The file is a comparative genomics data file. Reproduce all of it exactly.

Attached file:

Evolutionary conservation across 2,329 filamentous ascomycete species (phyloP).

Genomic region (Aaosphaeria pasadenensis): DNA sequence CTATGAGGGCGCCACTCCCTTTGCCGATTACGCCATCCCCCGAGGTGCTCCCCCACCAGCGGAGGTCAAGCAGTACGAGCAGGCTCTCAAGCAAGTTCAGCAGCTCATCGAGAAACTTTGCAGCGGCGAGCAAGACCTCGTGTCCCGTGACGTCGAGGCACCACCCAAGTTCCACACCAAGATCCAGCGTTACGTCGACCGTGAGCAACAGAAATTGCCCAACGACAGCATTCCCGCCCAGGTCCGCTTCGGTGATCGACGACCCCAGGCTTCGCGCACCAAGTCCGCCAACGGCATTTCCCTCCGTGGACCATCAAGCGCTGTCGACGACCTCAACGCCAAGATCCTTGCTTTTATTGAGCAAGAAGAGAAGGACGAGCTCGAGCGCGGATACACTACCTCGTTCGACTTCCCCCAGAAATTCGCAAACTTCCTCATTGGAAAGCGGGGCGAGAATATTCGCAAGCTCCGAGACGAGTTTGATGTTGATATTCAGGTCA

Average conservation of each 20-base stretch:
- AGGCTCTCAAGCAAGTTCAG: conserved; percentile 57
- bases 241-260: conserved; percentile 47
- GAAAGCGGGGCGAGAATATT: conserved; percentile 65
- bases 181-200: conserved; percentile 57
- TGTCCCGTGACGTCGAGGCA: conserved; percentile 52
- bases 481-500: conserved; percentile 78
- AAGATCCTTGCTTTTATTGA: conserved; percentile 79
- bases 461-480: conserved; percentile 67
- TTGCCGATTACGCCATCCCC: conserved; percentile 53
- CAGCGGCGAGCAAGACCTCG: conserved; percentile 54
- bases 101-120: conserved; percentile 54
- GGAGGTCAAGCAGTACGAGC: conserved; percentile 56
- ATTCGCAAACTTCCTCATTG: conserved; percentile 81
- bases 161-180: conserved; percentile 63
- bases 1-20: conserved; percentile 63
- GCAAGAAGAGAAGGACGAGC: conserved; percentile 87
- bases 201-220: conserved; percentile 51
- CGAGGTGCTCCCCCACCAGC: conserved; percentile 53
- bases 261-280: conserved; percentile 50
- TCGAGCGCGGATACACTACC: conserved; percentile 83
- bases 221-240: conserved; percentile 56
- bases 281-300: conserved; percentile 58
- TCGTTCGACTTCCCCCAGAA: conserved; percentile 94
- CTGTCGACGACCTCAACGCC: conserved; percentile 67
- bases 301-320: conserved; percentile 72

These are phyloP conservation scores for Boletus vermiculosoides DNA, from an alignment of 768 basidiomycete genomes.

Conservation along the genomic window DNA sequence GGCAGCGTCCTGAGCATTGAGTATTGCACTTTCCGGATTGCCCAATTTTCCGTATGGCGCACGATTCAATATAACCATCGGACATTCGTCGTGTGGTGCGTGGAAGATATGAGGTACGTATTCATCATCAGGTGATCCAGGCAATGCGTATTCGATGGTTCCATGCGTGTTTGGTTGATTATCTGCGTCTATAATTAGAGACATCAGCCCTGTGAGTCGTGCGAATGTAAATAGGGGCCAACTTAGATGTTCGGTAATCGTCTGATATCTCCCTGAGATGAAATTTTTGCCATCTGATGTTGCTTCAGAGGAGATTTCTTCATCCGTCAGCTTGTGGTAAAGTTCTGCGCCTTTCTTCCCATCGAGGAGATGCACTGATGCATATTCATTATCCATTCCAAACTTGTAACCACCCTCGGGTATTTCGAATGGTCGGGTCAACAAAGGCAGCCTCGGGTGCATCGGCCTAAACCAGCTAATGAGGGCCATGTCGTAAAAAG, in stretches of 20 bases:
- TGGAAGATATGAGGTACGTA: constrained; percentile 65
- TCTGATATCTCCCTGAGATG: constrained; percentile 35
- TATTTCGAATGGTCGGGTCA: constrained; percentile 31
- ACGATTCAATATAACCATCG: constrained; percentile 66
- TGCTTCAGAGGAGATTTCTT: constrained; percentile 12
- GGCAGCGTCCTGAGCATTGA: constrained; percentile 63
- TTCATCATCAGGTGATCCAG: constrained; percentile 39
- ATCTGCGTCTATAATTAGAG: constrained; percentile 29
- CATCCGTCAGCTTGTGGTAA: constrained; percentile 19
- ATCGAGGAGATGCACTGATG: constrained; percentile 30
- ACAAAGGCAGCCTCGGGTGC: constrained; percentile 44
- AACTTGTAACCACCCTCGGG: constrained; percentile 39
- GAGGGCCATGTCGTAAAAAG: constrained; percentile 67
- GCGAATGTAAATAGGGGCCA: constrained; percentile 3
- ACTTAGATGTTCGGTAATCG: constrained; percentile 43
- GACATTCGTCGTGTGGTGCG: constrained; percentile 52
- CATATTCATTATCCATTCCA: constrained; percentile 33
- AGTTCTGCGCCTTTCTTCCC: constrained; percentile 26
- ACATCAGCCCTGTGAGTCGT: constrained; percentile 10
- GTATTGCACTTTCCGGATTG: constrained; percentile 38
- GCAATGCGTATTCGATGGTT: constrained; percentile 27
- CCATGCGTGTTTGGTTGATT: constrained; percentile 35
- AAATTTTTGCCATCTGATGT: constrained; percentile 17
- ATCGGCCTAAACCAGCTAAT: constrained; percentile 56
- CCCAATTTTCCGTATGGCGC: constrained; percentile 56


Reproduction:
Evolutionary conservation across 2,329 filamentous ascomycete species (phyloP).

Genomic region (Aaosphaeria pasadenensis): DNA sequence CTATGAGGGCGCCACTCCCTTTGCCGATTACGCCATCCCCCGAGGTGCTCCCCCACCAGCGGAGGTCAAGCAGTACGAGCAGGCTCTCAAGCAAGTTCAGCAGCTCATCGAGAAACTTTGCAGCGGCGAGCAAGACCTCGTGTCCCGTGACGTCGAGGCACCACCCAAGTTCCACACCAAGATCCAGCGTTACGTCGACCGTGAGCAACAGAAATTGCCCAACGACAGCATTCCCGCCCAGGTCCGCTTCGGTGATCGACGACCCCAGGCTTCGCGCACCAAGTCCGCCAACGGCATTTCCCTCCGTGGACCATCAAGCGCTGTCGACGACCTCAACGCCAAGATCCTTGCTTTTATTGAGCAAGAAGAGAAGGACGAGCTCGAGCGCGGATACACTACCTCGTTCGACTTCCCCCAGAAATTCGCAAACTTCCTCATTGGAAAGCGGGGCGAGAATATTCGCAAGCTCCGAGACGAGTTTGATGTTGATATTCAGGTCA

Average conservation of each 20-base stretch:
- AGGCTCTCAAGCAAGTTCAG: conserved; percentile 57
- bases 241-260: conserved; percentile 47
- GAAAGCGGGGCGAGAATATT: conserved; percentile 65
- bases 181-200: conserved; percentile 57
- TGTCCCGTGACGTCGAGGCA: conserved; percentile 52
- bases 481-500: conserved; percentile 78
- AAGATCCTTGCTTTTATTGA: conserved; percentile 79
- bases 461-480: conserved; percentile 67
- TTGCCGATTACGCCATCCCC: conserved; percentile 53
- CAGCGGCGAGCAAGACCTCG: conserved; percentile 54
- bases 101-120: conserved; percentile 54
- GGAGGTCAAGCAGTACGAGC: conserved; percentile 56
- ATTCGCAAACTTCCTCATTG: conserved; percentile 81
- bases 161-180: conserved; percentile 63
- bases 1-20: conserved; percentile 63
- GCAAGAAGAGAAGGACGAGC: conserved; percentile 87
- bases 201-220: conserved; percentile 51
- CGAGGTGCTCCCCCACCAGC: conserved; percentile 53
- bases 261-280: conserved; percentile 50
- TCGAGCGCGGATACACTACC: conserved; percentile 83
- bases 221-240: conserved; percentile 56
- bases 281-300: conserved; percentile 58
- TCGTTCGACTTCCCCCAGAA: conserved; percentile 94
- CTGTCGACGACCTCAACGCC: conserved; percentile 67
- bases 301-320: conserved; percentile 72

These are phyloP conservation scores for Boletus vermiculosoides DNA, from an alignment of 768 basidiomycete genomes.

Conservation along the genomic window DNA sequence GGCAGCGTCCTGAGCATTGAGTATTGCACTTTCCGGATTGCCCAATTTTCCGTATGGCGCACGATTCAATATAACCATCGGACATTCGTCGTGTGGTGCGTGGAAGATATGAGGTACGTATTCATCATCAGGTGATCCAGGCAATGCGTATTCGATGGTTCCATGCGTGTTTGGTTGATTATCTGCGTCTATAATTAGAGACATCAGCCCTGTGAGTCGTGCGAATGTAAATAGGGGCCAACTTAGATGTTCGGTAATCGTCTGATATCTCCCTGAGATGAAATTTTTGCCATCTGATGTTGCTTCAGAGGAGATTTCTTCATCCGTCAGCTTGTGGTAAAGTTCTGCGCCTTTCTTCCCATCGAGGAGATGCACTGATGCATATTCATTATCCATTCCAAACTTGTAACCACCCTCGGGTATTTCGAATGGTCGGGTCAACAAAGGCAGCCTCGGGTGCATCGGCCTAAACCAGCTAATGAGGGCCATGTCGTAAAAAG, in stretches of 20 bases:
- TGGAAGATATGAGGTACGTA: constrained; percentile 65
- TCTGATATCTCCCTGAGATG: constrained; percentile 35
- TATTTCGAATGGTCGGGTCA: constrained; percentile 31
- ACGATTCAATATAACCATCG: constrained; percentile 66
- TGCTTCAGAGGAGATTTCTT: constrained; percentile 12
- GGCAGCGTCCTGAGCATTGA: constrained; percentile 63
- TTCATCATCAGGTGATCCAG: constrained; percentile 39
- ATCTGCGTCTATAATTAGAG: constrained; percentile 29
- CATCCGTCAGCTTGTGGTAA: constrained; percentile 19
- ATCGAGGAGATGCACTGATG: constrained; percentile 30
- ACAAAGGCAGCCTCGGGTGC: constrained; percentile 44
- AACTTGTAACCACCCTCGGG: constrained; percentile 39
- GAGGGCCATGTCGTAAAAAG: constrained; percentile 67
- GCGAATGTAAATAGGGGCCA: constrained; percentile 3
- ACTTAGATGTTCGGTAATCG: constrained; percentile 43
- GACATTCGTCGTGTGGTGCG: constrained; percentile 52
- CATATTCATTATCCATTCCA: constrained; percentile 33
- AGTTCTGCGCCTTTCTTCCC: constrained; percentile 26
- ACATCAGCCCTGTGAGTCGT: constrained; percentile 10
- GTATTGCACTTTCCGGATTG: constrained; percentile 38
- GCAATGCGTATTCGATGGTT: constrained; percentile 27
- CCATGCGTGTTTGGTTGATT: constrained; percentile 35
- AAATTTTTGCCATCTGATGT: constrained; percentile 17
- ATCGGCCTAAACCAGCTAAT: constrained; percentile 56
- CCCAATTTTCCGTATGGCGC: constrained; percentile 56